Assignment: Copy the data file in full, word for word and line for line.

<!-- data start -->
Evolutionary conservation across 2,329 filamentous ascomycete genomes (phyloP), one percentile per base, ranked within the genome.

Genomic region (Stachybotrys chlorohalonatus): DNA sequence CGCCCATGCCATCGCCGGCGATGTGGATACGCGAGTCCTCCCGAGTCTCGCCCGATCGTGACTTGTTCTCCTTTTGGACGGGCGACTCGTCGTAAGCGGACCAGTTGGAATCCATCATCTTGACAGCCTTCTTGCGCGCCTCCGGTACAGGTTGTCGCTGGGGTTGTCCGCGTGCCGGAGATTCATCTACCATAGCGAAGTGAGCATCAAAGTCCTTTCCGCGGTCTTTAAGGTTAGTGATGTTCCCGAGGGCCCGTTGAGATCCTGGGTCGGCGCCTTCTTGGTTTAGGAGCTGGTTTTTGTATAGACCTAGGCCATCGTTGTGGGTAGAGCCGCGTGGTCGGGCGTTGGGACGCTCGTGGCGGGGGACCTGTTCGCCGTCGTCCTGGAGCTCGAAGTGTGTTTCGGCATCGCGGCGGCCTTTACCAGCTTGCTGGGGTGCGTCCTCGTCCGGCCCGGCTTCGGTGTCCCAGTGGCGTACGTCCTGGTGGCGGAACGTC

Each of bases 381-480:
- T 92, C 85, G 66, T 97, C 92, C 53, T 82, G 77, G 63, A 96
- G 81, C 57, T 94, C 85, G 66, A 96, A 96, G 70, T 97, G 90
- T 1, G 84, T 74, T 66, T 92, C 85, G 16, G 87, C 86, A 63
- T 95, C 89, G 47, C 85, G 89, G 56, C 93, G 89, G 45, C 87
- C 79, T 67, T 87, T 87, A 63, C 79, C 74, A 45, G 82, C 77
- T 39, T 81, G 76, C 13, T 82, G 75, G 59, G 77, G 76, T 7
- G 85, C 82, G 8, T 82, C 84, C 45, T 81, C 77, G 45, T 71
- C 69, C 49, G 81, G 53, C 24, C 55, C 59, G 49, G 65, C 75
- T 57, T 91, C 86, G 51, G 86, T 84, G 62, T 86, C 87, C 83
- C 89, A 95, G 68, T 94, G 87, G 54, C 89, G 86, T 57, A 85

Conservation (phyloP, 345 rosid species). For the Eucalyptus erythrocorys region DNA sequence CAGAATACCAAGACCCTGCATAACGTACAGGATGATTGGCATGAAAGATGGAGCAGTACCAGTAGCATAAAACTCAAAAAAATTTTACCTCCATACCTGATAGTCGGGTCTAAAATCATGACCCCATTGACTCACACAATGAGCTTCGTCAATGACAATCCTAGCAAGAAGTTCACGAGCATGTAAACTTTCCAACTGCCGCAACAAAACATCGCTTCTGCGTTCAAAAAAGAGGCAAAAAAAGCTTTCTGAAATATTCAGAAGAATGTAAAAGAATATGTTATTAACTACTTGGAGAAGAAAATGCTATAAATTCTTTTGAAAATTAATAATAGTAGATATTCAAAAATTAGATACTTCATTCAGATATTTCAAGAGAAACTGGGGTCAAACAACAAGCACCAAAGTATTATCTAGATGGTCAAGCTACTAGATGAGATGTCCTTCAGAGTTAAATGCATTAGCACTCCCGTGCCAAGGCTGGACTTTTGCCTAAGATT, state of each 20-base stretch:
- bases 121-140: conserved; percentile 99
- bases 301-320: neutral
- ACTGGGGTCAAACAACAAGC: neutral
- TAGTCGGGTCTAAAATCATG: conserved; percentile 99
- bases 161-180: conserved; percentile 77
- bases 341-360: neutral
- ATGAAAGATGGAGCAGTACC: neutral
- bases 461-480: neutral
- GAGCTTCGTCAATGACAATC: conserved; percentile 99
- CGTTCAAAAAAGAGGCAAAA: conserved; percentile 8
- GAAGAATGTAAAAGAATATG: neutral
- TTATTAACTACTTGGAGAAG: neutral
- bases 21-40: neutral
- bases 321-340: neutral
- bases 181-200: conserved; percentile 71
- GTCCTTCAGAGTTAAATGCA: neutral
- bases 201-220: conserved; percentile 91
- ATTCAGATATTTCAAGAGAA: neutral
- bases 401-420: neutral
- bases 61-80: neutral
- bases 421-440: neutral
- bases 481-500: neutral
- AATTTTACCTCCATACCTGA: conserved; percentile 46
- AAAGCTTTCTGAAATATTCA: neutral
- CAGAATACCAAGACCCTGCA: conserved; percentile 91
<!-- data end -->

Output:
Evolutionary conservation across 2,329 filamentous ascomycete genomes (phyloP), one percentile per base, ranked within the genome.

Genomic region (Stachybotrys chlorohalonatus): DNA sequence CGCCCATGCCATCGCCGGCGATGTGGATACGCGAGTCCTCCCGAGTCTCGCCCGATCGTGACTTGTTCTCCTTTTGGACGGGCGACTCGTCGTAAGCGGACCAGTTGGAATCCATCATCTTGACAGCCTTCTTGCGCGCCTCCGGTACAGGTTGTCGCTGGGGTTGTCCGCGTGCCGGAGATTCATCTACCATAGCGAAGTGAGCATCAAAGTCCTTTCCGCGGTCTTTAAGGTTAGTGATGTTCCCGAGGGCCCGTTGAGATCCTGGGTCGGCGCCTTCTTGGTTTAGGAGCTGGTTTTTGTATAGACCTAGGCCATCGTTGTGGGTAGAGCCGCGTGGTCGGGCGTTGGGACGCTCGTGGCGGGGGACCTGTTCGCCGTCGTCCTGGAGCTCGAAGTGTGTTTCGGCATCGCGGCGGCCTTTACCAGCTTGCTGGGGTGCGTCCTCGTCCGGCCCGGCTTCGGTGTCCCAGTGGCGTACGTCCTGGTGGCGGAACGTC

Each of bases 381-480:
- T 92, C 85, G 66, T 97, C 92, C 53, T 82, G 77, G 63, A 96
- G 81, C 57, T 94, C 85, G 66, A 96, A 96, G 70, T 97, G 90
- T 1, G 84, T 74, T 66, T 92, C 85, G 16, G 87, C 86, A 63
- T 95, C 89, G 47, C 85, G 89, G 56, C 93, G 89, G 45, C 87
- C 79, T 67, T 87, T 87, A 63, C 79, C 74, A 45, G 82, C 77
- T 39, T 81, G 76, C 13, T 82, G 75, G 59, G 77, G 76, T 7
- G 85, C 82, G 8, T 82, C 84, C 45, T 81, C 77, G 45, T 71
- C 69, C 49, G 81, G 53, C 24, C 55, C 59, G 49, G 65, C 75
- T 57, T 91, C 86, G 51, G 86, T 84, G 62, T 86, C 87, C 83
- C 89, A 95, G 68, T 94, G 87, G 54, C 89, G 86, T 57, A 85

Conservation (phyloP, 345 rosid species). For the Eucalyptus erythrocorys region DNA sequence CAGAATACCAAGACCCTGCATAACGTACAGGATGATTGGCATGAAAGATGGAGCAGTACCAGTAGCATAAAACTCAAAAAAATTTTACCTCCATACCTGATAGTCGGGTCTAAAATCATGACCCCATTGACTCACACAATGAGCTTCGTCAATGACAATCCTAGCAAGAAGTTCACGAGCATGTAAACTTTCCAACTGCCGCAACAAAACATCGCTTCTGCGTTCAAAAAAGAGGCAAAAAAAGCTTTCTGAAATATTCAGAAGAATGTAAAAGAATATGTTATTAACTACTTGGAGAAGAAAATGCTATAAATTCTTTTGAAAATTAATAATAGTAGATATTCAAAAATTAGATACTTCATTCAGATATTTCAAGAGAAACTGGGGTCAAACAACAAGCACCAAAGTATTATCTAGATGGTCAAGCTACTAGATGAGATGTCCTTCAGAGTTAAATGCATTAGCACTCCCGTGCCAAGGCTGGACTTTTGCCTAAGATT, state of each 20-base stretch:
- bases 121-140: conserved; percentile 99
- bases 301-320: neutral
- ACTGGGGTCAAACAACAAGC: neutral
- TAGTCGGGTCTAAAATCATG: conserved; percentile 99
- bases 161-180: conserved; percentile 77
- bases 341-360: neutral
- ATGAAAGATGGAGCAGTACC: neutral
- bases 461-480: neutral
- GAGCTTCGTCAATGACAATC: conserved; percentile 99
- CGTTCAAAAAAGAGGCAAAA: conserved; percentile 8
- GAAGAATGTAAAAGAATATG: neutral
- TTATTAACTACTTGGAGAAG: neutral
- bases 21-40: neutral
- bases 321-340: neutral
- bases 181-200: conserved; percentile 71
- GTCCTTCAGAGTTAAATGCA: neutral
- bases 201-220: conserved; percentile 91
- ATTCAGATATTTCAAGAGAA: neutral
- bases 401-420: neutral
- bases 61-80: neutral
- bases 421-440: neutral
- bases 481-500: neutral
- AATTTTACCTCCATACCTGA: conserved; percentile 46
- AAAGCTTTCTGAAATATTCA: neutral
- CAGAATACCAAGACCCTGCA: conserved; percentile 91